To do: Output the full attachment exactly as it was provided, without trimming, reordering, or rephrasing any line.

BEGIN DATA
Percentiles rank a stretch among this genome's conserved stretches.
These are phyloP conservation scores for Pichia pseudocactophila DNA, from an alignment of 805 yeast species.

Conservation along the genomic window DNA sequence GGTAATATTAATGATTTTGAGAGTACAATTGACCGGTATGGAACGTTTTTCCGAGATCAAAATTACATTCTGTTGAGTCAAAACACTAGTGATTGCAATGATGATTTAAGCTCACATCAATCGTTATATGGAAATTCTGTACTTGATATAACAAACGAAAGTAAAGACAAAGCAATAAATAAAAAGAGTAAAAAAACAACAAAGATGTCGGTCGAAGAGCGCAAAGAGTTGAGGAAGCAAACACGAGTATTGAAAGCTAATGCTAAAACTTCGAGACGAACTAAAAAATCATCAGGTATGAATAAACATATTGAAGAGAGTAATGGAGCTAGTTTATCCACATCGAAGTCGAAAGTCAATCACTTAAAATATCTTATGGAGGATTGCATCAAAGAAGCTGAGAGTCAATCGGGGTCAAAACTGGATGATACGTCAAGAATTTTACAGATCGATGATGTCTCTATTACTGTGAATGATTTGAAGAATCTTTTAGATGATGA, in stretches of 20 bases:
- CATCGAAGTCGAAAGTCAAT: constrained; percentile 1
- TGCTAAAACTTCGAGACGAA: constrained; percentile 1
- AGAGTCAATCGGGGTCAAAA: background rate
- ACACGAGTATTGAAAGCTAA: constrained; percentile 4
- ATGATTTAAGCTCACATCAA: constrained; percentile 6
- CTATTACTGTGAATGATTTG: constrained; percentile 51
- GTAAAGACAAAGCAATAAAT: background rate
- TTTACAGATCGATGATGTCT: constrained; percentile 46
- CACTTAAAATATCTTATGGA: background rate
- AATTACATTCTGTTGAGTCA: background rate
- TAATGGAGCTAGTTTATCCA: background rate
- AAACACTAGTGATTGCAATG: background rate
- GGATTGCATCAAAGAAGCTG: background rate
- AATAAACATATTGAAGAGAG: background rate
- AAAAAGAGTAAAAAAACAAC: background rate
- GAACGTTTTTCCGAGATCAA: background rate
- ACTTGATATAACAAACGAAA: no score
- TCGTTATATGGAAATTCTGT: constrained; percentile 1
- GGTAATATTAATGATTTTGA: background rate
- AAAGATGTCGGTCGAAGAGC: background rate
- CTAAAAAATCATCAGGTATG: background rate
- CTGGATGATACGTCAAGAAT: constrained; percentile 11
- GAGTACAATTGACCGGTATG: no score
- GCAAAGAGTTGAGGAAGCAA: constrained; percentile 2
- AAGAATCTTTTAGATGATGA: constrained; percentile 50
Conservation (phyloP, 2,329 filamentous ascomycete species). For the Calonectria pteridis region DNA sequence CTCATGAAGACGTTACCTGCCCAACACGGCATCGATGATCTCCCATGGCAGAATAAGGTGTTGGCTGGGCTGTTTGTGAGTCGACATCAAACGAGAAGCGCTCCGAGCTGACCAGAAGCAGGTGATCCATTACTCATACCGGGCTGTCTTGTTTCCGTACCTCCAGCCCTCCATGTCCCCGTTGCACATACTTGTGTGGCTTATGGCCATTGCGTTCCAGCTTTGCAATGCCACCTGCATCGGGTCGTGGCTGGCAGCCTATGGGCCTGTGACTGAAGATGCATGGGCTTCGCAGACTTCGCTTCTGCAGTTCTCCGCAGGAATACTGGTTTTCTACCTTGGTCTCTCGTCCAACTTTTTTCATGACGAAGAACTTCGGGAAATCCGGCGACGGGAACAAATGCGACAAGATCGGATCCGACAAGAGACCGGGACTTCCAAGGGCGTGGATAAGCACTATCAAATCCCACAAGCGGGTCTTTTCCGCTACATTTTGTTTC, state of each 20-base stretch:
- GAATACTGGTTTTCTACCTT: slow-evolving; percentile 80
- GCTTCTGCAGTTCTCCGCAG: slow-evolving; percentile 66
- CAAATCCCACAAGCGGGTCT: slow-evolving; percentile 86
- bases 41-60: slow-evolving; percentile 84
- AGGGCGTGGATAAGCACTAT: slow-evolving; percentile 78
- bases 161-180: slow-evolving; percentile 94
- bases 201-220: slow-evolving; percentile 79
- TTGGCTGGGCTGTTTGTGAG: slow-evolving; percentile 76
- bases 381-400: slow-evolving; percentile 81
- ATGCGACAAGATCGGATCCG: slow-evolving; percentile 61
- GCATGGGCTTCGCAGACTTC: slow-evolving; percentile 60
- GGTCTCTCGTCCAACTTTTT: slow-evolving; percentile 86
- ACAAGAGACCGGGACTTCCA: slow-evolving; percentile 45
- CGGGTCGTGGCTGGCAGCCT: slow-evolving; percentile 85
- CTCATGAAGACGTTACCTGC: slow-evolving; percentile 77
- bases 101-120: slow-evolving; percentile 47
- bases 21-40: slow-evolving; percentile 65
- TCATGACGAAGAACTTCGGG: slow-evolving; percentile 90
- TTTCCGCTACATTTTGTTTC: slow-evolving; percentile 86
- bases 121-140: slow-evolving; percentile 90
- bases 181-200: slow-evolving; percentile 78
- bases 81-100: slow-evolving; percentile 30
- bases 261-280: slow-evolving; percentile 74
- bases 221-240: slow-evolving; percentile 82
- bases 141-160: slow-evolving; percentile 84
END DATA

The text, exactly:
Percentiles rank a stretch among this genome's conserved stretches.
These are phyloP conservation scores for Pichia pseudocactophila DNA, from an alignment of 805 yeast species.

Conservation along the genomic window DNA sequence GGTAATATTAATGATTTTGAGAGTACAATTGACCGGTATGGAACGTTTTTCCGAGATCAAAATTACATTCTGTTGAGTCAAAACACTAGTGATTGCAATGATGATTTAAGCTCACATCAATCGTTATATGGAAATTCTGTACTTGATATAACAAACGAAAGTAAAGACAAAGCAATAAATAAAAAGAGTAAAAAAACAACAAAGATGTCGGTCGAAGAGCGCAAAGAGTTGAGGAAGCAAACACGAGTATTGAAAGCTAATGCTAAAACTTCGAGACGAACTAAAAAATCATCAGGTATGAATAAACATATTGAAGAGAGTAATGGAGCTAGTTTATCCACATCGAAGTCGAAAGTCAATCACTTAAAATATCTTATGGAGGATTGCATCAAAGAAGCTGAGAGTCAATCGGGGTCAAAACTGGATGATACGTCAAGAATTTTACAGATCGATGATGTCTCTATTACTGTGAATGATTTGAAGAATCTTTTAGATGATGA, in stretches of 20 bases:
- CATCGAAGTCGAAAGTCAAT: constrained; percentile 1
- TGCTAAAACTTCGAGACGAA: constrained; percentile 1
- AGAGTCAATCGGGGTCAAAA: background rate
- ACACGAGTATTGAAAGCTAA: constrained; percentile 4
- ATGATTTAAGCTCACATCAA: constrained; percentile 6
- CTATTACTGTGAATGATTTG: constrained; percentile 51
- GTAAAGACAAAGCAATAAAT: background rate
- TTTACAGATCGATGATGTCT: constrained; percentile 46
- CACTTAAAATATCTTATGGA: background rate
- AATTACATTCTGTTGAGTCA: background rate
- TAATGGAGCTAGTTTATCCA: background rate
- AAACACTAGTGATTGCAATG: background rate
- GGATTGCATCAAAGAAGCTG: background rate
- AATAAACATATTGAAGAGAG: background rate
- AAAAAGAGTAAAAAAACAAC: background rate
- GAACGTTTTTCCGAGATCAA: background rate
- ACTTGATATAACAAACGAAA: no score
- TCGTTATATGGAAATTCTGT: constrained; percentile 1
- GGTAATATTAATGATTTTGA: background rate
- AAAGATGTCGGTCGAAGAGC: background rate
- CTAAAAAATCATCAGGTATG: background rate
- CTGGATGATACGTCAAGAAT: constrained; percentile 11
- GAGTACAATTGACCGGTATG: no score
- GCAAAGAGTTGAGGAAGCAA: constrained; percentile 2
- AAGAATCTTTTAGATGATGA: constrained; percentile 50
Conservation (phyloP, 2,329 filamentous ascomycete species). For the Calonectria pteridis region DNA sequence CTCATGAAGACGTTACCTGCCCAACACGGCATCGATGATCTCCCATGGCAGAATAAGGTGTTGGCTGGGCTGTTTGTGAGTCGACATCAAACGAGAAGCGCTCCGAGCTGACCAGAAGCAGGTGATCCATTACTCATACCGGGCTGTCTTGTTTCCGTACCTCCAGCCCTCCATGTCCCCGTTGCACATACTTGTGTGGCTTATGGCCATTGCGTTCCAGCTTTGCAATGCCACCTGCATCGGGTCGTGGCTGGCAGCCTATGGGCCTGTGACTGAAGATGCATGGGCTTCGCAGACTTCGCTTCTGCAGTTCTCCGCAGGAATACTGGTTTTCTACCTTGGTCTCTCGTCCAACTTTTTTCATGACGAAGAACTTCGGGAAATCCGGCGACGGGAACAAATGCGACAAGATCGGATCCGACAAGAGACCGGGACTTCCAAGGGCGTGGATAAGCACTATCAAATCCCACAAGCGGGTCTTTTCCGCTACATTTTGTTTC, state of each 20-base stretch:
- GAATACTGGTTTTCTACCTT: slow-evolving; percentile 80
- GCTTCTGCAGTTCTCCGCAG: slow-evolving; percentile 66
- CAAATCCCACAAGCGGGTCT: slow-evolving; percentile 86
- bases 41-60: slow-evolving; percentile 84
- AGGGCGTGGATAAGCACTAT: slow-evolving; percentile 78
- bases 161-180: slow-evolving; percentile 94
- bases 201-220: slow-evolving; percentile 79
- TTGGCTGGGCTGTTTGTGAG: slow-evolving; percentile 76
- bases 381-400: slow-evolving; percentile 81
- ATGCGACAAGATCGGATCCG: slow-evolving; percentile 61
- GCATGGGCTTCGCAGACTTC: slow-evolving; percentile 60
- GGTCTCTCGTCCAACTTTTT: slow-evolving; percentile 86
- ACAAGAGACCGGGACTTCCA: slow-evolving; percentile 45
- CGGGTCGTGGCTGGCAGCCT: slow-evolving; percentile 85
- CTCATGAAGACGTTACCTGC: slow-evolving; percentile 77
- bases 101-120: slow-evolving; percentile 47
- bases 21-40: slow-evolving; percentile 65
- TCATGACGAAGAACTTCGGG: slow-evolving; percentile 90
- TTTCCGCTACATTTTGTTTC: slow-evolving; percentile 86
- bases 121-140: slow-evolving; percentile 90
- bases 181-200: slow-evolving; percentile 78
- bases 81-100: slow-evolving; percentile 30
- bases 261-280: slow-evolving; percentile 74
- bases 221-240: slow-evolving; percentile 82
- bases 141-160: slow-evolving; percentile 84